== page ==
Online content and networking are more important than ever

But how can companies compensate for the loss of trade fairs? The panel discussion participants agree on one thing: Sales is oriented more towards marketing. Everything is taking place online this year. What helps is primarily online content and an informative and attractive website. Potential customers are increasingly looking for solutions online, which is also reflected in the increase in inquiries via the company's own website. But networking is also taking on a whole new meaning and importance – not only for customers, but also for industry partners. There is more focus on customer loyalty, because today you no longer want to sell your product, but you also want to have your “product 2.0” sold directly. A “good partnership,” as Thomas Güld describes it, ultimately brings both people forward.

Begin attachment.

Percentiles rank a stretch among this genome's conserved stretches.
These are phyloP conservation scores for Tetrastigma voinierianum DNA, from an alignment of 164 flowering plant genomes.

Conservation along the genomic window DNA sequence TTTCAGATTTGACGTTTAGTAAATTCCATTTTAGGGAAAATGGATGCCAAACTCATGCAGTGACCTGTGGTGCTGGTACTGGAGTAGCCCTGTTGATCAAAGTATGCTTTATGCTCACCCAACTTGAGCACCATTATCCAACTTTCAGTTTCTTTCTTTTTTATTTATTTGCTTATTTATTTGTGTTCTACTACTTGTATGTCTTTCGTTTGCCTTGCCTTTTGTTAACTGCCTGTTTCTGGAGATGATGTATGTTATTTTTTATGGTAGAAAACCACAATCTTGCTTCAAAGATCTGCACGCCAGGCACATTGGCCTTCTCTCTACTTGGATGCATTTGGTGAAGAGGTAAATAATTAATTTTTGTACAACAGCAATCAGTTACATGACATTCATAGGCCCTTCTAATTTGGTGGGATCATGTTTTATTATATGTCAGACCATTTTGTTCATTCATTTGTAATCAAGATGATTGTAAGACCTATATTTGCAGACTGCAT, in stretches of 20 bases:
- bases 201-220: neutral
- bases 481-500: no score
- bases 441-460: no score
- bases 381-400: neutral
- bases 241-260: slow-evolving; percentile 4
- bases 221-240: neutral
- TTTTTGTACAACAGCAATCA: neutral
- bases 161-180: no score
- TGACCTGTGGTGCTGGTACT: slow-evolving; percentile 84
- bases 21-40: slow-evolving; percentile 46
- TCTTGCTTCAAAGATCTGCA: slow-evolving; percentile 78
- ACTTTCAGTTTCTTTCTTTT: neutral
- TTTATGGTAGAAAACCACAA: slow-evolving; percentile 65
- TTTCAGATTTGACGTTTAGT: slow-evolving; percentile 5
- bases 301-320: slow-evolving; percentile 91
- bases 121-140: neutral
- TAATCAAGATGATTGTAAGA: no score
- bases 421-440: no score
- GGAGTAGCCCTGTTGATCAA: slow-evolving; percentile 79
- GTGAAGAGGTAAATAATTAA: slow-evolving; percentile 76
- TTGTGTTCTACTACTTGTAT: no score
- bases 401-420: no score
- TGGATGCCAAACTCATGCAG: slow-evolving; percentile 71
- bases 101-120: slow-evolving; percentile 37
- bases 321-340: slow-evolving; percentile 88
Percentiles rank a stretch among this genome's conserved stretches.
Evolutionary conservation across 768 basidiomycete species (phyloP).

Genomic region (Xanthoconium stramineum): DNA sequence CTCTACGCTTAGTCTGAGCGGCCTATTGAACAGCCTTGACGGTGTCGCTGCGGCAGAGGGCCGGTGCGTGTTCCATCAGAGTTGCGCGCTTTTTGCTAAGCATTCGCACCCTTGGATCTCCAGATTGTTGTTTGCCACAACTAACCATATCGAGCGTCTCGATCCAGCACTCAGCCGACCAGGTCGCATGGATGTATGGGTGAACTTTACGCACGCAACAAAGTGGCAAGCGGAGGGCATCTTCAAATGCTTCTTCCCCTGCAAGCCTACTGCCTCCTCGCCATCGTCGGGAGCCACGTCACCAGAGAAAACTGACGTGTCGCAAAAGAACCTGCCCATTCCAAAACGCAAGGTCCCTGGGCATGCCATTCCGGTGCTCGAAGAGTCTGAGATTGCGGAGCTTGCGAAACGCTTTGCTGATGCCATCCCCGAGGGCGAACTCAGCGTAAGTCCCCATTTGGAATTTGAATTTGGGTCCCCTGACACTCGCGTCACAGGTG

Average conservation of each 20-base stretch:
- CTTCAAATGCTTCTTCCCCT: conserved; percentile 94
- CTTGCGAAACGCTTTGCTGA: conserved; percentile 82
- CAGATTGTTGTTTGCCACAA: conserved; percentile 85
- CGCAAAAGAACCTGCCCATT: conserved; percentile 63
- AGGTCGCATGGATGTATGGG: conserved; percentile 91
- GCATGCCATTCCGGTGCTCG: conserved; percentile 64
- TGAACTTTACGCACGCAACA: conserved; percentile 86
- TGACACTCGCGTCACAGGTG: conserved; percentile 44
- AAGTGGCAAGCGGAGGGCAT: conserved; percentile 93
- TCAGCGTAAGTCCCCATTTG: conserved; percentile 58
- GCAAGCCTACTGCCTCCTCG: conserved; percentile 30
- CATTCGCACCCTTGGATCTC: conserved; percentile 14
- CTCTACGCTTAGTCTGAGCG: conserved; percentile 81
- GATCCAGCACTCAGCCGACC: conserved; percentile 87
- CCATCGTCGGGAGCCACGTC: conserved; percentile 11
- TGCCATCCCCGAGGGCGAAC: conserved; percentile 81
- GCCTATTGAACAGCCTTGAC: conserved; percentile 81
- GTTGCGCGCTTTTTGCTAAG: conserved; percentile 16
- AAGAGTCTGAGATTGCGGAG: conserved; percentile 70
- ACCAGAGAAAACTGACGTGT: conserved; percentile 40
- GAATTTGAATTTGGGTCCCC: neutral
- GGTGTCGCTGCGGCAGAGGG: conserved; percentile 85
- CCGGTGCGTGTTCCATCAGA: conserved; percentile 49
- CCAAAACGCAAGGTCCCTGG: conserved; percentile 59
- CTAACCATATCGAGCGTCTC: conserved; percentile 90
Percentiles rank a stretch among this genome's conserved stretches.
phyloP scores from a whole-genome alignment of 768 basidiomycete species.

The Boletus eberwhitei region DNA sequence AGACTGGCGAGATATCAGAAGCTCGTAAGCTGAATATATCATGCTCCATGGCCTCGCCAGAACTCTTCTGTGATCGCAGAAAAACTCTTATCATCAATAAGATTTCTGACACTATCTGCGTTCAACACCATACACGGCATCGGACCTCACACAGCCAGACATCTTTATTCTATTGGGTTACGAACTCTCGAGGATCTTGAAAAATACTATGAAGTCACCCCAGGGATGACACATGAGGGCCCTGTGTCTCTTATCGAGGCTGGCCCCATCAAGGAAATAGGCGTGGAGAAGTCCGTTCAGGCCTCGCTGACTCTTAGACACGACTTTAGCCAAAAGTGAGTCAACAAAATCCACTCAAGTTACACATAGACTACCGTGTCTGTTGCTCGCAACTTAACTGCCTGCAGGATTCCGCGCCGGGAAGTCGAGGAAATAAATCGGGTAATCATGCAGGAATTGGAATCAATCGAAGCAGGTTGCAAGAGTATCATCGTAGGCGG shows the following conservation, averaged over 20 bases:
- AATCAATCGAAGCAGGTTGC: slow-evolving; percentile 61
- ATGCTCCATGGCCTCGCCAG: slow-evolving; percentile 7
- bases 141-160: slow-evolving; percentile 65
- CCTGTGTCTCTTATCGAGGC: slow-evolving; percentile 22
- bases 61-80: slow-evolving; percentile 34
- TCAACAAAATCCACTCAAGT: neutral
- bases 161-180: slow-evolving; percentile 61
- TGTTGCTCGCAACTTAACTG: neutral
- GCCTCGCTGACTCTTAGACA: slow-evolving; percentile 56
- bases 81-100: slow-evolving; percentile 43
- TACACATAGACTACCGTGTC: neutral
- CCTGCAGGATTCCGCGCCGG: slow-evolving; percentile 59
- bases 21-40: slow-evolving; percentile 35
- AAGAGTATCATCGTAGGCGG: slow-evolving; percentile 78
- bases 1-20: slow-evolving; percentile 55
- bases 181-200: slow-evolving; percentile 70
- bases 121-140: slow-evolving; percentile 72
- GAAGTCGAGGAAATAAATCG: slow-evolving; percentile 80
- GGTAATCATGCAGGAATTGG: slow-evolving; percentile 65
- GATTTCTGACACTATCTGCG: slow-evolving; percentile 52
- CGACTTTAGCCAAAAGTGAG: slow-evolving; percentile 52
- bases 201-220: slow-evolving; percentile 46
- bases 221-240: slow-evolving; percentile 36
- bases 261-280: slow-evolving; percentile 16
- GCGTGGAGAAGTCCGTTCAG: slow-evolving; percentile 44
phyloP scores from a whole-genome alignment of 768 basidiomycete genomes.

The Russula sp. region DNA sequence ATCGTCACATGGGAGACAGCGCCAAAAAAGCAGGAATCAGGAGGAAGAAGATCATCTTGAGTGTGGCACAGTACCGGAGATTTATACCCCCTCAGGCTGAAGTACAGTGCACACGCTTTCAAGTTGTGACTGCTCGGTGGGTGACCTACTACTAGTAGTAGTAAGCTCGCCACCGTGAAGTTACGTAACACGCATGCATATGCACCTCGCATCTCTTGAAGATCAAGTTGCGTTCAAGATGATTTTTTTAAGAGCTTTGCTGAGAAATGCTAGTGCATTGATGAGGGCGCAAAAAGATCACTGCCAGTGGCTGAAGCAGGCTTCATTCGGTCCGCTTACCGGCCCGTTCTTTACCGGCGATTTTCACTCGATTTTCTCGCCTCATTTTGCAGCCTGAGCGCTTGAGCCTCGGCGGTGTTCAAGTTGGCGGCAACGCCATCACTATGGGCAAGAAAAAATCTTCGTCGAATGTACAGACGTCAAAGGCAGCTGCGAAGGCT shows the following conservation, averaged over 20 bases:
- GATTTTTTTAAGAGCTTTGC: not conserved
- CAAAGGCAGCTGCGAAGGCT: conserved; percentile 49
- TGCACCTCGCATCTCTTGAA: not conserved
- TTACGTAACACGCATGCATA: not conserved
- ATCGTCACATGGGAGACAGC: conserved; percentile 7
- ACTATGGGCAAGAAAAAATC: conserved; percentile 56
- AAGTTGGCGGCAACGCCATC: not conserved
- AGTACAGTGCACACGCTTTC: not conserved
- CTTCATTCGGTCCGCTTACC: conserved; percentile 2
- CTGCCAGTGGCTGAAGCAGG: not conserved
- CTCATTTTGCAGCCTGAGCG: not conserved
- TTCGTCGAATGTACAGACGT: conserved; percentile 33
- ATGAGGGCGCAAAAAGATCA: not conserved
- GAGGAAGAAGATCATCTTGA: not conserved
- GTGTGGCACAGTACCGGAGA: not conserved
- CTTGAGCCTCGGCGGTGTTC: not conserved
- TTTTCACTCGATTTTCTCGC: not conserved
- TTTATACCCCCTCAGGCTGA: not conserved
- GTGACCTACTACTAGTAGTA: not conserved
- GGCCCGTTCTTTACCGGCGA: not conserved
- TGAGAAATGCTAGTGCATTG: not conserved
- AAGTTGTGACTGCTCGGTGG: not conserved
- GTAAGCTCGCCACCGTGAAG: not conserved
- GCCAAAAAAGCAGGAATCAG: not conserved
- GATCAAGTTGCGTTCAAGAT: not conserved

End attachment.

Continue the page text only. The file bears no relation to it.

Which sales approaches in the electrical industry are future-oriented

The current situation brings joy and sorrow to the electrical industry at the same time. On the one hand, customers withdraw orders and on the other hand, more money flows. Never before has it been so urgent to be able to capture data digitally. Digital solutions are creating added value right now because they help you work faster, more focused and more customer-specific - even from your home office. The discussion once again made it clear that traditional sales approaches need to be reconsidered. At the end of the panel discussion, Robert Jänisch asks the question: “Sales in the future means to me…?”

Thomas Hollwedel: “…more digital, but also more personal communication and more targeted offers.”

Martin Veitleder: "... for me as a field worker, the customer's wastepaper basket is spared, he gets what he wants, tailored to his needs, proper reports and proper documents and there is no data garbage in his mailbox."

Thomas Güld: “… completely paperless and a shorter sales cycle from the inquiry to the offer and project execution.”